Vol 84, No 7 (2013)

open access

Page views 906
Article views/downloads 5905
Get Citation

Connect on Social Media

Connect on Social Media

Therapeutic and prognostic value of lymphadenectomy in gynecological oncology

Katarzyna Perżyło, Paweł Miotła, Ernest Lis, Tomasz Rechberger
DOI: 10.17772/gp/1616
Ginekol Pol 2013;84(7).


Lymphadenectomy is an integral part of gynecological cancer surgery, however there is still lack of standardization in the terminology used. In the current literature several types of surgical procedures for pelvic lymph nodes dissection are recognized. Complete pelvic lymphadenectomy is defined as the removal of all fatty lymphatic tissue from the predicted areas of high incidence of lymph nodes with possible metastatic involvement. Para-aortic lymphadenectomy is defined as the removal of all lymphatic tissue from the aortic region. The latter is divided into two levels: the lower - up to the inferior mesenteric artery and the upper - up to the left renal vein. Another classification divided pelvic and aortic lymphadenectomy into three classes. Class I is defined as the removal of the chosen lymph nodes, class II as the removal of lymph nodes located ventrally and laterally to the large retroperitoneal pelvic vessels, obturator nerves and laterally to the aorta and the inferior vena cava, whereas class III as the complete removal of lymphatic tissue surrounding the iliac vessels, obturator pits, dorsally to the obturator nerve and the presacral lymph tissue around the aorta and the inferior vena cava. In each gynecological cancer, depending on the severity of the disease different procedures are applied concerning lymphadenectomy. In patients with advanced ovarian cancer systematic lymphadenectomy prolongs the survival rate. Omission of systematic lymphadenectomy can be considered only for patients with mucinous carcinoma G1 level. In the case of vulvar cancer, removal of pelvic, iliac and obturator lymph nodes is inappropriate as it has not been proven to result in an increased survival rate. Inguinal lymphadenectomy in this cancer depends on the stage and location of the primary tumor - at an early stage vulvar cancer located laterally a superficial, unilateral inguinal lymphadenectomy can be performed, if the primary lesion is located centrally an inguinal lymphadenectomy should be performed on both sides. Deep inguinal lymphadenectomy should be performed only in cases where: primary tumor is located centrally in case of cancer in the early stages, in advanced stage and in patients with metastases in the superficial nodes. Sentinel lymph node biopsy is an alternative method that can be offered to patients with early-stage vulvar cancer located laterally. Lymphadenectomy in endometrial cancer is beneficial in stages I G3, II and III. In stages I G1 and G2 an increase in the survival time has not been shown. The cervical cancer stage IB -IIA removal of para-aortic lymph nodes (to the mesenteric artery) is indicated in patients with large tumors and suspected or known disease in the pelvic nodes. In patients in whom diagnostic imaging studies have not shown metastasis in para-aortic and pelvic lymph nodes or distant metastasis, para-aortic lymphadenectomy can be omitted. Further randomized studies are needed to elucidate the necessity and extent of lymphadenectomy in given gynecological cancers.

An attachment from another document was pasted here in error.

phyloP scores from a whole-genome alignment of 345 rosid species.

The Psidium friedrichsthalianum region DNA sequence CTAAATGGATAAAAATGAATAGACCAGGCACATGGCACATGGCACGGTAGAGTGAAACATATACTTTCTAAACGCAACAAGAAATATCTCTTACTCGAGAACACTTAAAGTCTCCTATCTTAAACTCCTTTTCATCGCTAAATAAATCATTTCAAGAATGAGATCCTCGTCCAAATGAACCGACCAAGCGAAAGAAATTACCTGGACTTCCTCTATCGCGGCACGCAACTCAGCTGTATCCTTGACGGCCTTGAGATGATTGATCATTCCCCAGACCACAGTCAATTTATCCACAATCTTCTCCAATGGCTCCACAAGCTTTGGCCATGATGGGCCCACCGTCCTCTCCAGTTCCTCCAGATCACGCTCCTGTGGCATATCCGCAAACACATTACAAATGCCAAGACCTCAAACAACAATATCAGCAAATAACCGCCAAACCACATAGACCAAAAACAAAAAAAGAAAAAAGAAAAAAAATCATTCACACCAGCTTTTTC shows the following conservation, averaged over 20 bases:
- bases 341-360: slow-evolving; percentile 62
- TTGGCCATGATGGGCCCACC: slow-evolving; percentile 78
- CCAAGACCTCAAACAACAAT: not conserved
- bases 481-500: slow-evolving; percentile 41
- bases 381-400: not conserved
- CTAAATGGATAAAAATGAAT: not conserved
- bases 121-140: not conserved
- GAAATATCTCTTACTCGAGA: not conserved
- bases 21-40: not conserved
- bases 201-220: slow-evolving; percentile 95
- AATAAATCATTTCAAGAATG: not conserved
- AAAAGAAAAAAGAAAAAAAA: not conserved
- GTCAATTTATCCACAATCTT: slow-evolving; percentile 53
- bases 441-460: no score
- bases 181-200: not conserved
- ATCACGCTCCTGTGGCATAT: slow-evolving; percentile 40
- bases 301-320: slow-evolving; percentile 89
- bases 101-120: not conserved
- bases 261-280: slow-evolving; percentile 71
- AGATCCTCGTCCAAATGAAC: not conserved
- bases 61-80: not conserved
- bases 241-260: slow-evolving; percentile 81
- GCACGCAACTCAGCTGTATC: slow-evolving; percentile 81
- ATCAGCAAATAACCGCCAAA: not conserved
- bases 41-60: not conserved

Article available in PDF format

View PDF Download PDF file